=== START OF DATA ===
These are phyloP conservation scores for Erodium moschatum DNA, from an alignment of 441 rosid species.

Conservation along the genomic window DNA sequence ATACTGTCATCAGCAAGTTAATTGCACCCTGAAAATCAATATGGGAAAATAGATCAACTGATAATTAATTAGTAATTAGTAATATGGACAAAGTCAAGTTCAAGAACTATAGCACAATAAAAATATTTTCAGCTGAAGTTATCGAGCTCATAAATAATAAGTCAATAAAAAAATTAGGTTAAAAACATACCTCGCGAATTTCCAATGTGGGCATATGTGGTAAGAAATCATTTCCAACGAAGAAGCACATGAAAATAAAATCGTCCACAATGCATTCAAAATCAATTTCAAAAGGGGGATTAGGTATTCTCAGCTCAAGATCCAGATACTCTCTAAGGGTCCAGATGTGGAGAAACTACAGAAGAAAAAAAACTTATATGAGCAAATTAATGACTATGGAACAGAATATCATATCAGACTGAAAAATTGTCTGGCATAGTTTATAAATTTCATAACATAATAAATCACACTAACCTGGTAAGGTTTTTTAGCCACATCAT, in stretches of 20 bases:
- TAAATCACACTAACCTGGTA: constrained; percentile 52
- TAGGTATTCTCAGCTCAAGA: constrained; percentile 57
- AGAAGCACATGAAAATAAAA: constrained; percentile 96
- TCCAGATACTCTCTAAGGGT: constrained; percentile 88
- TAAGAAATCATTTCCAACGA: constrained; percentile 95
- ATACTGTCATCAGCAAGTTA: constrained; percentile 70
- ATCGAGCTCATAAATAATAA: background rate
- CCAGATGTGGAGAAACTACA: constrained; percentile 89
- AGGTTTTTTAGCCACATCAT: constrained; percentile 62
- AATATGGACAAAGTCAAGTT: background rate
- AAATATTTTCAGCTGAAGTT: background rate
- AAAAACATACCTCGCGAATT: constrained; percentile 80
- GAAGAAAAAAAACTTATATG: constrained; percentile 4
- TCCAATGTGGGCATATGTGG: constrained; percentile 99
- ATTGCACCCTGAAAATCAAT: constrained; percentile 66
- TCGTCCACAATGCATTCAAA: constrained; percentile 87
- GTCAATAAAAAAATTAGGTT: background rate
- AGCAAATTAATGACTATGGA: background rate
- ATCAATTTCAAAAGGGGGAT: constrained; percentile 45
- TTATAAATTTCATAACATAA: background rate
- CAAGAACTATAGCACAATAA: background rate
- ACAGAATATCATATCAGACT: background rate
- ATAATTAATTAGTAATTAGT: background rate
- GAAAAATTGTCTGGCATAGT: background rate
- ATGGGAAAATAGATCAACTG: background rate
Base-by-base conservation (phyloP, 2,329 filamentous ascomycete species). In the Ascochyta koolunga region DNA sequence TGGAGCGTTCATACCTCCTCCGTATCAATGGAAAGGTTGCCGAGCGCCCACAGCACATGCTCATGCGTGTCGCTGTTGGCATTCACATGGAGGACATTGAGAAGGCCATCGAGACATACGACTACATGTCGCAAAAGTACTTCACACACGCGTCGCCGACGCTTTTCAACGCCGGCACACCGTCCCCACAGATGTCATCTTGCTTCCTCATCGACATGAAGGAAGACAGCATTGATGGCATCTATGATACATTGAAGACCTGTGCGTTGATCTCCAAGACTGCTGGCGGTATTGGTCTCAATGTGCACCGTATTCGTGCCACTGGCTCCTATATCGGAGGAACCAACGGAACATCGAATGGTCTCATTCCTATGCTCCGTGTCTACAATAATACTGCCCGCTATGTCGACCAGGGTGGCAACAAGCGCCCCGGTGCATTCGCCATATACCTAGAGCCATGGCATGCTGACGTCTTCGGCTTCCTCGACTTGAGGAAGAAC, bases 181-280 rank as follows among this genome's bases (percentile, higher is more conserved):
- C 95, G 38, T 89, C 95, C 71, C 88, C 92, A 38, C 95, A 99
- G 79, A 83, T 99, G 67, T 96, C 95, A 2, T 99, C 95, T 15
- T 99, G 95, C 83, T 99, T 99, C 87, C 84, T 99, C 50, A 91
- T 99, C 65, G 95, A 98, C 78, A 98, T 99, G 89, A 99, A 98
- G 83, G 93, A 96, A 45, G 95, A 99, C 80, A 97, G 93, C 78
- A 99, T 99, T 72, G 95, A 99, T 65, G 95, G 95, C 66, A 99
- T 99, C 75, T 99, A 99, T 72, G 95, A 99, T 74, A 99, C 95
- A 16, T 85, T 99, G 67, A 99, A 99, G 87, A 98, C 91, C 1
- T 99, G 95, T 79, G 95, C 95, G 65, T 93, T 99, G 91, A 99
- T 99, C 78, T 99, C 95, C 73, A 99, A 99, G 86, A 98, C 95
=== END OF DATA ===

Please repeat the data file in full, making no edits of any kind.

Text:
These are phyloP conservation scores for Erodium moschatum DNA, from an alignment of 441 rosid species.

Conservation along the genomic window DNA sequence ATACTGTCATCAGCAAGTTAATTGCACCCTGAAAATCAATATGGGAAAATAGATCAACTGATAATTAATTAGTAATTAGTAATATGGACAAAGTCAAGTTCAAGAACTATAGCACAATAAAAATATTTTCAGCTGAAGTTATCGAGCTCATAAATAATAAGTCAATAAAAAAATTAGGTTAAAAACATACCTCGCGAATTTCCAATGTGGGCATATGTGGTAAGAAATCATTTCCAACGAAGAAGCACATGAAAATAAAATCGTCCACAATGCATTCAAAATCAATTTCAAAAGGGGGATTAGGTATTCTCAGCTCAAGATCCAGATACTCTCTAAGGGTCCAGATGTGGAGAAACTACAGAAGAAAAAAAACTTATATGAGCAAATTAATGACTATGGAACAGAATATCATATCAGACTGAAAAATTGTCTGGCATAGTTTATAAATTTCATAACATAATAAATCACACTAACCTGGTAAGGTTTTTTAGCCACATCAT, in stretches of 20 bases:
- TAAATCACACTAACCTGGTA: constrained; percentile 52
- TAGGTATTCTCAGCTCAAGA: constrained; percentile 57
- AGAAGCACATGAAAATAAAA: constrained; percentile 96
- TCCAGATACTCTCTAAGGGT: constrained; percentile 88
- TAAGAAATCATTTCCAACGA: constrained; percentile 95
- ATACTGTCATCAGCAAGTTA: constrained; percentile 70
- ATCGAGCTCATAAATAATAA: background rate
- CCAGATGTGGAGAAACTACA: constrained; percentile 89
- AGGTTTTTTAGCCACATCAT: constrained; percentile 62
- AATATGGACAAAGTCAAGTT: background rate
- AAATATTTTCAGCTGAAGTT: background rate
- AAAAACATACCTCGCGAATT: constrained; percentile 80
- GAAGAAAAAAAACTTATATG: constrained; percentile 4
- TCCAATGTGGGCATATGTGG: constrained; percentile 99
- ATTGCACCCTGAAAATCAAT: constrained; percentile 66
- TCGTCCACAATGCATTCAAA: constrained; percentile 87
- GTCAATAAAAAAATTAGGTT: background rate
- AGCAAATTAATGACTATGGA: background rate
- ATCAATTTCAAAAGGGGGAT: constrained; percentile 45
- TTATAAATTTCATAACATAA: background rate
- CAAGAACTATAGCACAATAA: background rate
- ACAGAATATCATATCAGACT: background rate
- ATAATTAATTAGTAATTAGT: background rate
- GAAAAATTGTCTGGCATAGT: background rate
- ATGGGAAAATAGATCAACTG: background rate
Base-by-base conservation (phyloP, 2,329 filamentous ascomycete species). In the Ascochyta koolunga region DNA sequence TGGAGCGTTCATACCTCCTCCGTATCAATGGAAAGGTTGCCGAGCGCCCACAGCACATGCTCATGCGTGTCGCTGTTGGCATTCACATGGAGGACATTGAGAAGGCCATCGAGACATACGACTACATGTCGCAAAAGTACTTCACACACGCGTCGCCGACGCTTTTCAACGCCGGCACACCGTCCCCACAGATGTCATCTTGCTTCCTCATCGACATGAAGGAAGACAGCATTGATGGCATCTATGATACATTGAAGACCTGTGCGTTGATCTCCAAGACTGCTGGCGGTATTGGTCTCAATGTGCACCGTATTCGTGCCACTGGCTCCTATATCGGAGGAACCAACGGAACATCGAATGGTCTCATTCCTATGCTCCGTGTCTACAATAATACTGCCCGCTATGTCGACCAGGGTGGCAACAAGCGCCCCGGTGCATTCGCCATATACCTAGAGCCATGGCATGCTGACGTCTTCGGCTTCCTCGACTTGAGGAAGAAC, bases 181-280 rank as follows among this genome's bases (percentile, higher is more conserved):
- C 95, G 38, T 89, C 95, C 71, C 88, C 92, A 38, C 95, A 99
- G 79, A 83, T 99, G 67, T 96, C 95, A 2, T 99, C 95, T 15
- T 99, G 95, C 83, T 99, T 99, C 87, C 84, T 99, C 50, A 91
- T 99, C 65, G 95, A 98, C 78, A 98, T 99, G 89, A 99, A 98
- G 83, G 93, A 96, A 45, G 95, A 99, C 80, A 97, G 93, C 78
- A 99, T 99, T 72, G 95, A 99, T 65, G 95, G 95, C 66, A 99
- T 99, C 75, T 99, A 99, T 72, G 95, A 99, T 74, A 99, C 95
- A 16, T 85, T 99, G 67, A 99, A 99, G 87, A 98, C 91, C 1
- T 99, G 95, T 79, G 95, C 95, G 65, T 93, T 99, G 91, A 99
- T 99, C 78, T 99, C 95, C 73, A 99, A 99, G 86, A 98, C 95